Startup founders can learn a lot of invaluable lessons from their mistakes and failures. But there are also lessons they can glean from an internationally acclaimed satirical TV show called Silicon Valley.
The series is inspired by real-life tech culture, with creator/executive producer Mike Judge having worked as an engineer and lived in the real Silicon Valley in Southern California. Even the show’s star, Thomas Middleditch, who plays the brainy software engineer Richard Hendricks in the show, says he grew up as a nerd in British Columbia “playing copious amounts of video games and creating some websites.”
To maintain its authenticity, the show’s writers and producers do research trips to the tech hub to get further observations on the real-life interactions in the startup scene.
So, here are some useful lessons we can learn from the show.
1. Don’t sell immediately
Don’t be too quick to take the allure of an early, big-money buyout. In the series, Hendricks is offered US$4 million for his company, Pied Piper. He is tempted by a quick exit strategy, but he eventually takes a different investment route to keep control of his company and aim for a bigger goal.
Lesson: Figure out your exit strategy from the get-go and set your goals. Did you build your startup to help people and change the world? Or do you just want to make money? Don’t immediately sell when you get your first big offer.
2. It may not be easy to let a new leader take over
Startup founders can be brilliant, almost like shooting stars. But as a high-tech company evolves, an even more experienced executive may need to take the company to the next level. In the show, Hendricks was replaced by a seasoned veteran with the suggestion that “firing a young CEO and installing a much more experienced one looks like leadership.”
Lesson: A rapid success and expansion may mean looking for outside talent who can help you with your startup’s growing needs. But realize that, in a competitive marketplace, other companies are also looking to bring in leaders with similar skills, and any change in your company’s leadership may involve power struggles and conflicts. So, if your startup needs a new leader, you also need to maintain a shared purpose.
3. A verbal agreement is not a formal deal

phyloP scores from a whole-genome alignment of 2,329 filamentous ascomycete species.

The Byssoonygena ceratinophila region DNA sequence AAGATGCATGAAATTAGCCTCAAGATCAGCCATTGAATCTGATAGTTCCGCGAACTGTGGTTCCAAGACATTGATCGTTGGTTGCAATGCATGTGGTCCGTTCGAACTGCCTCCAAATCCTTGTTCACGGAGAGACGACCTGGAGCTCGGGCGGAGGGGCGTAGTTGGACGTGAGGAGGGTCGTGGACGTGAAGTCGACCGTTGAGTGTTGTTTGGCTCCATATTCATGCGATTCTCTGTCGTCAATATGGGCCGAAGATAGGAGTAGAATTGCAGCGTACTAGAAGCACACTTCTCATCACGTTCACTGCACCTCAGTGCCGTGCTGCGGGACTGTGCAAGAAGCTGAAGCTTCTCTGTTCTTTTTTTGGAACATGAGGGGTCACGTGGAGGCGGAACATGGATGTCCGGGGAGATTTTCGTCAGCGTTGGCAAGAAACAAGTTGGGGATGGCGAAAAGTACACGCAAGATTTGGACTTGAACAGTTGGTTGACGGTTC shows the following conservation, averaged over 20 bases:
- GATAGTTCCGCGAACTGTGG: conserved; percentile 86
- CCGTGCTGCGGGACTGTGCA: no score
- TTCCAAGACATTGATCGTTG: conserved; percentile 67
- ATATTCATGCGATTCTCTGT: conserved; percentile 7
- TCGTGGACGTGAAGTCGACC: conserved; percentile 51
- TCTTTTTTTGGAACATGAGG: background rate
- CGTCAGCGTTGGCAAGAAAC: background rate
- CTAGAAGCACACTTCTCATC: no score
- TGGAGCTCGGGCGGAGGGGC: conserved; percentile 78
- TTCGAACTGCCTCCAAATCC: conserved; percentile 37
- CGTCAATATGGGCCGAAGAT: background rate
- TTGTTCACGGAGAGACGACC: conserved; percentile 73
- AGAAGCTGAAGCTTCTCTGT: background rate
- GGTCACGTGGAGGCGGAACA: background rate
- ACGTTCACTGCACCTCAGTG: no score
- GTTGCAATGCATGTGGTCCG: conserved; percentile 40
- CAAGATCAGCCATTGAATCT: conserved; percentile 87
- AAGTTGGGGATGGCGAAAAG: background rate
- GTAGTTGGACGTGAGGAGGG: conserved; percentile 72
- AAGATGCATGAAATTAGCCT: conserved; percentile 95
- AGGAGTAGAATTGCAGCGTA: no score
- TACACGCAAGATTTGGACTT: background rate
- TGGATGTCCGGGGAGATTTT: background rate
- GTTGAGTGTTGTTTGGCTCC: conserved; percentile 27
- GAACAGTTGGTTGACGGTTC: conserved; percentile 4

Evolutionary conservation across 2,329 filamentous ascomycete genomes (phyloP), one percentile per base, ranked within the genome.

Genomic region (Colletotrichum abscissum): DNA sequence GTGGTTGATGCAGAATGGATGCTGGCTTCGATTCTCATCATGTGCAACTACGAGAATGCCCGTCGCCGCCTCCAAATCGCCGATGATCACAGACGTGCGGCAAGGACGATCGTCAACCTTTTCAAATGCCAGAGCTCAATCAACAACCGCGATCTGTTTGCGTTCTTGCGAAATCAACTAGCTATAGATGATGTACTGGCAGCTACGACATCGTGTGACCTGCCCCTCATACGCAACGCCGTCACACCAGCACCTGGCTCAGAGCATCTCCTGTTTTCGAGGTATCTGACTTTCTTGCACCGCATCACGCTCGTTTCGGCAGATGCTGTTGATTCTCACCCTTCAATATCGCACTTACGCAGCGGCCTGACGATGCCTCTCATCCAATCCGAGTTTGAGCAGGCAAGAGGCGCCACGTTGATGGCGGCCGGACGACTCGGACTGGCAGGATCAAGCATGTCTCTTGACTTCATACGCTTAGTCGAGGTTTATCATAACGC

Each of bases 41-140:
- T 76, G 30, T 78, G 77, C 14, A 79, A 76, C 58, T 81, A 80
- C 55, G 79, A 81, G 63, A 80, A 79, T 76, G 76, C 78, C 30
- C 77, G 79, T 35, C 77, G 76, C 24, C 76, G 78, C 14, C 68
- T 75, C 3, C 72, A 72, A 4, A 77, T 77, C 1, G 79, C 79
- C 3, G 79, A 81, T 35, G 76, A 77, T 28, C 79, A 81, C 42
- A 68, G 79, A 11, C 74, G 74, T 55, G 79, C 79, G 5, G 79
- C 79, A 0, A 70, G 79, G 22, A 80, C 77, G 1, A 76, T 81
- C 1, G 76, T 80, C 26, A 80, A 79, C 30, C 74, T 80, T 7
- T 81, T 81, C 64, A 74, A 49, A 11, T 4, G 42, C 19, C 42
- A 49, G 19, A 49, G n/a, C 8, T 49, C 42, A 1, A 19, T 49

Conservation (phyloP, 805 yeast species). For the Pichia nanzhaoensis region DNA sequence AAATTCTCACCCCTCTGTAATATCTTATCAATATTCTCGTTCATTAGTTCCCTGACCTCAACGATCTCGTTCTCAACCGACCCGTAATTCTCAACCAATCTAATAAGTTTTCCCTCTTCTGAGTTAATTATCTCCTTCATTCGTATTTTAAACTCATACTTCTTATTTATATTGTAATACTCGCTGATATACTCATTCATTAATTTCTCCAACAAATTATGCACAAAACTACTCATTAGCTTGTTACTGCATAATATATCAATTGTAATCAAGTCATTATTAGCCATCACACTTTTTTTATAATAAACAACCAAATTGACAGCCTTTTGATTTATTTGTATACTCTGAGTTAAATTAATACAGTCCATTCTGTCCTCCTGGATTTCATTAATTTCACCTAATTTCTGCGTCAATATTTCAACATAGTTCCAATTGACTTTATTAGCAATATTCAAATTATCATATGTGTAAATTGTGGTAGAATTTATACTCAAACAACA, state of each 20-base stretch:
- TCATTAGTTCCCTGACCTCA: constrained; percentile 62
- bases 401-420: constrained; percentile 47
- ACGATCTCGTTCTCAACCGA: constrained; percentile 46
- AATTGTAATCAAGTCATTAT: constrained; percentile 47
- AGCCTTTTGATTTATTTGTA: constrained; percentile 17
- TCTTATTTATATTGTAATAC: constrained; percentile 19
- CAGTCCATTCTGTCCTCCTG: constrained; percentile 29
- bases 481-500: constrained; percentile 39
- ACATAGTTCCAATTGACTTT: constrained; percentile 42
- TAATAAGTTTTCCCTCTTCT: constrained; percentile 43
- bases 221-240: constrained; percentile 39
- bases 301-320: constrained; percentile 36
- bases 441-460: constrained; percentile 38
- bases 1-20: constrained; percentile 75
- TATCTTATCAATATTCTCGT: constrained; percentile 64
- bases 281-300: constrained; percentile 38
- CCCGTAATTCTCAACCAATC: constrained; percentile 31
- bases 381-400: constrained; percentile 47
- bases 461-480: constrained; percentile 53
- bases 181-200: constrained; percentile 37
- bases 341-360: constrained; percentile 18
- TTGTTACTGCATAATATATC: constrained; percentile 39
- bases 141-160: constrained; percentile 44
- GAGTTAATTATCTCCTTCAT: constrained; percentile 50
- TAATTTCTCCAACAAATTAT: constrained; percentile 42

A verbal agreement may not be a deal yet. In the fourth season of the show, Hendricks hands over control of Piper Chat (the former Pied Piper has turned into a video chat app) to a talented programmer. They have a verbal agreement about the access to the company’s database, but the programmer blocks him and all former employees saying, “We had an agreement, not a deal.”
Lesson: You cannot rely on verbal agreements. Once you have your eureka moment with your innovative idea, document it, open a Dropbox account, and save your documentation there. If you have partners, all co-founders should sign a thorough agreement that defines the relationship of the founders with each other and include a conflict-resolution clause to avoid conflict.
4. Know how to find a really good programmer
Identify the game changers in your company, challenge them with new ideas, and reward them. But there are also some employees who are like the software designer in the show called Big Head. He seems to skate past all problems but somehow manages to keep getting promoted. Finally, people realize he’s utterly useless and fire him.
Lesson: It’s said that what often destroys potentially viable startups are bad programmers. But business leaders may not be a good judge of talent and hire whoever seems like a good programmer (with a sterling resume) but actually sucks. The bottom line is don’t compensate employees for ineffectual results or slovenly attitude.
Source: Tech This Out News